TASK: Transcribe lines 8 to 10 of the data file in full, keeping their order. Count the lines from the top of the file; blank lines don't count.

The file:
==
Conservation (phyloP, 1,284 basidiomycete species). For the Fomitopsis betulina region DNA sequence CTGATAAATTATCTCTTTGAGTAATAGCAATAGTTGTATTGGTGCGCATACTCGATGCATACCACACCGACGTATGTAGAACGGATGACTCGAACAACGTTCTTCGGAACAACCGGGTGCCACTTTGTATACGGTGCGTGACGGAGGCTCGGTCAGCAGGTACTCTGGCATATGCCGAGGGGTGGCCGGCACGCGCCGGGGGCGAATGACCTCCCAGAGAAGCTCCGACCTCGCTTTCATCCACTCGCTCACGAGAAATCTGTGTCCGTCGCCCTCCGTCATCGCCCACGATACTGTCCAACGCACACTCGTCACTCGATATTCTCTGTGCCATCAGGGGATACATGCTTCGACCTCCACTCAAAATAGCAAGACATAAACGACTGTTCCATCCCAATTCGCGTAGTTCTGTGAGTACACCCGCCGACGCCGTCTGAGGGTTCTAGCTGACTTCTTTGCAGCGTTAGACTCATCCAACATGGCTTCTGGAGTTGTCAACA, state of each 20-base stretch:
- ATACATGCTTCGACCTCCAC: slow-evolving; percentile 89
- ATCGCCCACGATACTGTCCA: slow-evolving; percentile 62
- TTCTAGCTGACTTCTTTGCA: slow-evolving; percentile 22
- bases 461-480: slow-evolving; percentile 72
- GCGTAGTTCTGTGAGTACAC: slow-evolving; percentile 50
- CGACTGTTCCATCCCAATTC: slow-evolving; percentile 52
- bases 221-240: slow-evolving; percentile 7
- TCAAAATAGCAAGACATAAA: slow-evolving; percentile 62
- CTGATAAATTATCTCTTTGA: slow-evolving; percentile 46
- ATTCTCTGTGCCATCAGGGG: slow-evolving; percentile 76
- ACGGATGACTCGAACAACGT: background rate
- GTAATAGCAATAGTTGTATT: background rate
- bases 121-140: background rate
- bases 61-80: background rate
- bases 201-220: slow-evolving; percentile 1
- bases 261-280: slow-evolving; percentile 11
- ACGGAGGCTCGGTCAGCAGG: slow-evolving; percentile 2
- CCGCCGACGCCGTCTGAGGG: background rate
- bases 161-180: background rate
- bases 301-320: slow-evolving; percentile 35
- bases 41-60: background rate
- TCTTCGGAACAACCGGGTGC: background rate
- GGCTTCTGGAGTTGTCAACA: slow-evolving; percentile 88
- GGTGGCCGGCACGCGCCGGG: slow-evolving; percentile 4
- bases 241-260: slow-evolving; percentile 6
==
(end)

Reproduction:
- bases 221-240: slow-evolving; percentile 7
- TCAAAATAGCAAGACATAAA: slow-evolving; percentile 62
- CTGATAAATTATCTCTTTGA: slow-evolving; percentile 46